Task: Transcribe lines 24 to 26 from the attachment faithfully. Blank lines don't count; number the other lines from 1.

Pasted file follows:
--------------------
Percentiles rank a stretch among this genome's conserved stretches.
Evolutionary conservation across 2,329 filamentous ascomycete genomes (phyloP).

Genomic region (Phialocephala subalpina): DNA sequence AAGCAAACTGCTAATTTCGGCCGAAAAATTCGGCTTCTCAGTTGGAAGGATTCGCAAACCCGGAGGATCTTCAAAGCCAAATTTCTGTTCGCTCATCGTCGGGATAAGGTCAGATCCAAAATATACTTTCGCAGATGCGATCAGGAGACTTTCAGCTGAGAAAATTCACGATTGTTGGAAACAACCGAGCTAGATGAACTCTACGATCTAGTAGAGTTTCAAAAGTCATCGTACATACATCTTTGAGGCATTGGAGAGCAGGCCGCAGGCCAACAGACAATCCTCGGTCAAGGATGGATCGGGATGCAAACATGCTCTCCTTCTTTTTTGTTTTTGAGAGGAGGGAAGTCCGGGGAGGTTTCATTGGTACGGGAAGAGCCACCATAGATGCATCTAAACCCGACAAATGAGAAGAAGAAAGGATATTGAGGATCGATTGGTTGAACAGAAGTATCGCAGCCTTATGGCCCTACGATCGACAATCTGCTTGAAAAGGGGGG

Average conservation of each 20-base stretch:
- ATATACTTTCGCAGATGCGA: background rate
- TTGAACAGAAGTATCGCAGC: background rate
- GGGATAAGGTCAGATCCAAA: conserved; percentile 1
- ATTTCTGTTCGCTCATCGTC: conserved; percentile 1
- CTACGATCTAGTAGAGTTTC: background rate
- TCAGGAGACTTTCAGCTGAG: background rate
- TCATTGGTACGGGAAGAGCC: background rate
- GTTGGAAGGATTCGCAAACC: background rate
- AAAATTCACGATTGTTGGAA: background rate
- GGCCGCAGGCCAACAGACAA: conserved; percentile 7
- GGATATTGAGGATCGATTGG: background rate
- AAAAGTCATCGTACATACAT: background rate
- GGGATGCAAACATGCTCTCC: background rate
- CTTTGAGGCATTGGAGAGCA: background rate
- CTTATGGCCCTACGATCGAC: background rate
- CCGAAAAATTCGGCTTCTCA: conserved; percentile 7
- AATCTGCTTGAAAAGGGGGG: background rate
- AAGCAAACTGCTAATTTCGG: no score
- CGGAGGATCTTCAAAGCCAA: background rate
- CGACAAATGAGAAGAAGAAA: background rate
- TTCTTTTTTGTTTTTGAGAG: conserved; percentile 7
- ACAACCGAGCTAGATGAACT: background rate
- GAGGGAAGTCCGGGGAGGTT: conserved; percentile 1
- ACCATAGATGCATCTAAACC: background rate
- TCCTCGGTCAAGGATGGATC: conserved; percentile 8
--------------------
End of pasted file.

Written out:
- CGACAAATGAGAAGAAGAAA: background rate
- TTCTTTTTTGTTTTTGAGAG: conserved; percentile 7
- ACAACCGAGCTAGATGAACT: background rate